I'm sorry that your child cannot, with the best will in the world, be the only child in my care. I know how you feel. I want my child to be looked out for in school too. I don't want him pushed over. I don't want him to fall off the climbing frame. I want him to read with his teacher every week.
But, maybe because I understand the demands of the classroom, I know that this might not always be the case. Because I know this:
I am teaching your child to be independent.
That means letting him climb to his heart's content on the climbing frame whilst sharing in his successes and making sure he doesn't push himself beyond his limits. But sometimes accidents happen.
It means that sometimes she will have paint all over her. She is learning to take responsibility for things like putting an apron on. But more importantly, it means that she has been learning to express herself creatively.
It means that sometimes other children might push him over. Your child might understand socially appropriate behaviour. Others don't. It is my job to help teach them. Without these situations, some children will never learn. They will become adolescents who push then adults who push. Sometimes they need a reason to have 'time out'. To reflect on their behaviour.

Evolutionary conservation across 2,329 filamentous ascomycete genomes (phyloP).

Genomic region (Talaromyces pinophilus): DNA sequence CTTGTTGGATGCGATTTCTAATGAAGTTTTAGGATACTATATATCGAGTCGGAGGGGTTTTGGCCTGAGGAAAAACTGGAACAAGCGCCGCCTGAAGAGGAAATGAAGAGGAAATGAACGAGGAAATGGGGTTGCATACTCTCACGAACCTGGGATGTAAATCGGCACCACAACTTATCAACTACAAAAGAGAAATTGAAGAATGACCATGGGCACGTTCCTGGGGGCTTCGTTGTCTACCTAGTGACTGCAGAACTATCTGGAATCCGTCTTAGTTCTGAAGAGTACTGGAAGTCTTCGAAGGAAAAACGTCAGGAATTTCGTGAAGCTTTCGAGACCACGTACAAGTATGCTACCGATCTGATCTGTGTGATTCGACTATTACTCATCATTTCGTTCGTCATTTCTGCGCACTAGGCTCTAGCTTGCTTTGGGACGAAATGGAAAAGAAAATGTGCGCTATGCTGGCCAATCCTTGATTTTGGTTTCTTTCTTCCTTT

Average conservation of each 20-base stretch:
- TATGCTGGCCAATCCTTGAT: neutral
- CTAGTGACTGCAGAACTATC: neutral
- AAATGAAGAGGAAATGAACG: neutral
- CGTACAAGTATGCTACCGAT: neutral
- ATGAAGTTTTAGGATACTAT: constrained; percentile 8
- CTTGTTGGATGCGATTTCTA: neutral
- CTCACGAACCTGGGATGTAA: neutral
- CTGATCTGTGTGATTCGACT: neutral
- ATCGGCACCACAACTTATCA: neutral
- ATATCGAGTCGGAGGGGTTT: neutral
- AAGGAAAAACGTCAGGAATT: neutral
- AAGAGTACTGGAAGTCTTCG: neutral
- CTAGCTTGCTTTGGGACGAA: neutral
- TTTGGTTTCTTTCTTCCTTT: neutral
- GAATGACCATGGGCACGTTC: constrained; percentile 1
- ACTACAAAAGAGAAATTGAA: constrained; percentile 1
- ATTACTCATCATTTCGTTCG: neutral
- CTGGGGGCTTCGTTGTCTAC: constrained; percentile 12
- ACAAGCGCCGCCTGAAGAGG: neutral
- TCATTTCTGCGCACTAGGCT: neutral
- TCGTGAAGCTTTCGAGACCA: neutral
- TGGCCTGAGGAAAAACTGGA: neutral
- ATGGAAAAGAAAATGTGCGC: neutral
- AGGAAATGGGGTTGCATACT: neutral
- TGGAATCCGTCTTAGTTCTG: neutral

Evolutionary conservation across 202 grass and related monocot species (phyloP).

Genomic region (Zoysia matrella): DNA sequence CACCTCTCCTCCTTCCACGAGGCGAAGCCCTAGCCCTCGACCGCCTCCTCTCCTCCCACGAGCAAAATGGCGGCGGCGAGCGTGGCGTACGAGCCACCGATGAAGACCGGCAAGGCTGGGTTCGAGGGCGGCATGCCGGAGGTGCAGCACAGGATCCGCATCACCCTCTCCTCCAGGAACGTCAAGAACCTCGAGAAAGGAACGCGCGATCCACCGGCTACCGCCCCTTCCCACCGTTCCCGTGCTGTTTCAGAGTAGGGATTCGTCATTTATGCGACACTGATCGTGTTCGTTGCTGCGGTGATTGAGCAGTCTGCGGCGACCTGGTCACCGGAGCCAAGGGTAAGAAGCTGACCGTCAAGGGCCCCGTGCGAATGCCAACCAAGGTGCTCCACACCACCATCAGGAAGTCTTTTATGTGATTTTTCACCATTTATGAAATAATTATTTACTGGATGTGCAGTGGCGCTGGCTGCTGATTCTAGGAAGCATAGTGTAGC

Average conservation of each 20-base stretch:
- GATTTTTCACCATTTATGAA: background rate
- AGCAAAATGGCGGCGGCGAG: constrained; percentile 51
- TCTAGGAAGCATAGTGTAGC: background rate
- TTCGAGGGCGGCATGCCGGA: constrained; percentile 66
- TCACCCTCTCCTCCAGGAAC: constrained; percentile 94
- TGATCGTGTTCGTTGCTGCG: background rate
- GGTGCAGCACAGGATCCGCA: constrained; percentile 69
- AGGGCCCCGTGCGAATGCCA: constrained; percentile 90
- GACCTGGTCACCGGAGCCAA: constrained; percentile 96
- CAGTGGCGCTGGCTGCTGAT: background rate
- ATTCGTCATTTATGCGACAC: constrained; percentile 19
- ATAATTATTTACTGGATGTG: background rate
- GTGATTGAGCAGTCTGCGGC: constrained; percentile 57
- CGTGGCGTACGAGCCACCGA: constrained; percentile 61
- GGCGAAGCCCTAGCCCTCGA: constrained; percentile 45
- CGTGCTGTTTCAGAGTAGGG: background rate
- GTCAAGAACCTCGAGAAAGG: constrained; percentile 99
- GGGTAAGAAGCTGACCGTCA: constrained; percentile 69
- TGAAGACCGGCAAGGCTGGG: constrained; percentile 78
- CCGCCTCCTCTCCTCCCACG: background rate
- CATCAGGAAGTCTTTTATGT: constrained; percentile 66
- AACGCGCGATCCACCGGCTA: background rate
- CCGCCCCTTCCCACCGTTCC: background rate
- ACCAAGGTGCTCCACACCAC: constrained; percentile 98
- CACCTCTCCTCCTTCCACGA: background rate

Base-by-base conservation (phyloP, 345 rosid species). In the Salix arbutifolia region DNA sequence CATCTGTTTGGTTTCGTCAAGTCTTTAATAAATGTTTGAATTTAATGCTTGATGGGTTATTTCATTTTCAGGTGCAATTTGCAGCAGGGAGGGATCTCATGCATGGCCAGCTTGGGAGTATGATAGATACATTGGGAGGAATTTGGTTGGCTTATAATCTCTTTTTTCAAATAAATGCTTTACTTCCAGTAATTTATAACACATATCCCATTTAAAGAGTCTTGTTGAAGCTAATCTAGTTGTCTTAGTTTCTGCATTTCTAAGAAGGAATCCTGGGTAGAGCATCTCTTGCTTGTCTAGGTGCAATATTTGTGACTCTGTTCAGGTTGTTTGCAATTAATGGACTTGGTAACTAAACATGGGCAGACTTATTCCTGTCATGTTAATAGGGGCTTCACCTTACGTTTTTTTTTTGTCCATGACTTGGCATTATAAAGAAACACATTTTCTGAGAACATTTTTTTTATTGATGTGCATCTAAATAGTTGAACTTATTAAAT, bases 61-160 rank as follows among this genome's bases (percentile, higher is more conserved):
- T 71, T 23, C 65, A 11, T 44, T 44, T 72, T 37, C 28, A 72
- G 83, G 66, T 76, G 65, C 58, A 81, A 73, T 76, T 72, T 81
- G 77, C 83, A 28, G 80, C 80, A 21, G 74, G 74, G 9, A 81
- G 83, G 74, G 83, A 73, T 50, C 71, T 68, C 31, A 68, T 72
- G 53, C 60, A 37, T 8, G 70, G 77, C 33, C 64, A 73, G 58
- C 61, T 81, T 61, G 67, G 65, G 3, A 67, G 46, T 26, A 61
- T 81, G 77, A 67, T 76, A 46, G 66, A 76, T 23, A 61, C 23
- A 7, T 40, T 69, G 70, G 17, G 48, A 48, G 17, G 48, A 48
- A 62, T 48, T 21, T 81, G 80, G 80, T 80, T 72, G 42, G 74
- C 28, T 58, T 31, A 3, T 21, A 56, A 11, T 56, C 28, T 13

It means that sometimes your child might be wearing spare uniform. As her independence develops, she will need to wear it less.
But you know what else it means?
It means I allow someone else to look after and care for my children (and I pay for the privilege) so that I can come to work and care for your children instead.
Whilst my child is busy painting me a picture at nursery, I am being grumbled at because your child has paint on her shirt.
Whilst my child has split his lip falling off the slide at nursery, I am being told I should have been watching your child more closely.